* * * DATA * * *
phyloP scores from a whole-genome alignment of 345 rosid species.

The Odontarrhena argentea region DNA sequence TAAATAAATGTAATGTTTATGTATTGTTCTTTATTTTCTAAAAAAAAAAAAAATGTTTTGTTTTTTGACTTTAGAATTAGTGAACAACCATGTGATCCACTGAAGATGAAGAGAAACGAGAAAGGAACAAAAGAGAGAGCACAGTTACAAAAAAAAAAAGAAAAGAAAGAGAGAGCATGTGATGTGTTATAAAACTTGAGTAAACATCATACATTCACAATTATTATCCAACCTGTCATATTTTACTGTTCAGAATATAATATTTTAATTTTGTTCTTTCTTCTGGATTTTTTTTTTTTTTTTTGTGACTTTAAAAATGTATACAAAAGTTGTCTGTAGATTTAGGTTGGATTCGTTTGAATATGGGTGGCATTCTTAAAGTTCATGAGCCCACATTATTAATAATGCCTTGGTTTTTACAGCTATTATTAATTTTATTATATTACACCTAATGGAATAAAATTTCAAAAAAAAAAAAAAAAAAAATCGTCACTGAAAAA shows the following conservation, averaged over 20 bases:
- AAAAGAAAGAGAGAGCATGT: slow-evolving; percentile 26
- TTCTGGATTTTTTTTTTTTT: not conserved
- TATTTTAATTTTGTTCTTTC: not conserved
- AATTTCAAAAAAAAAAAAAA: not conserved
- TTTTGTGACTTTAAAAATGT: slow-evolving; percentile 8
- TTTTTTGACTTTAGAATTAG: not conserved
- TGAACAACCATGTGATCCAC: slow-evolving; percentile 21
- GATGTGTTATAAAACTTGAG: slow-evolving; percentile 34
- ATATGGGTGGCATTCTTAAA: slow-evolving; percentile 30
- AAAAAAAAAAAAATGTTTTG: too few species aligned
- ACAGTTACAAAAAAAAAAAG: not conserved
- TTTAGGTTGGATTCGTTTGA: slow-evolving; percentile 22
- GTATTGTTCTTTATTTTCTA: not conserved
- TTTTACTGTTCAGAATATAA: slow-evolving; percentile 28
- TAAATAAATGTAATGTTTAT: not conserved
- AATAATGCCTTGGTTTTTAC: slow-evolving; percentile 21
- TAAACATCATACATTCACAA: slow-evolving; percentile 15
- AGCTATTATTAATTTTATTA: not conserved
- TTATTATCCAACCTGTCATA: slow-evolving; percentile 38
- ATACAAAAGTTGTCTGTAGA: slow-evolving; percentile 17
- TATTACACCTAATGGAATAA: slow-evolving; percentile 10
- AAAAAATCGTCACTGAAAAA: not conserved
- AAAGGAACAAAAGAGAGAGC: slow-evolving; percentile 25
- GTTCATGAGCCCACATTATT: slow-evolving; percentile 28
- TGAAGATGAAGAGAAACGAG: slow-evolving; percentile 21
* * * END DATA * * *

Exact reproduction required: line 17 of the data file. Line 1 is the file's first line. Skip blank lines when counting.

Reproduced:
- TAAATAAATGTAATGTTTAT: not conserved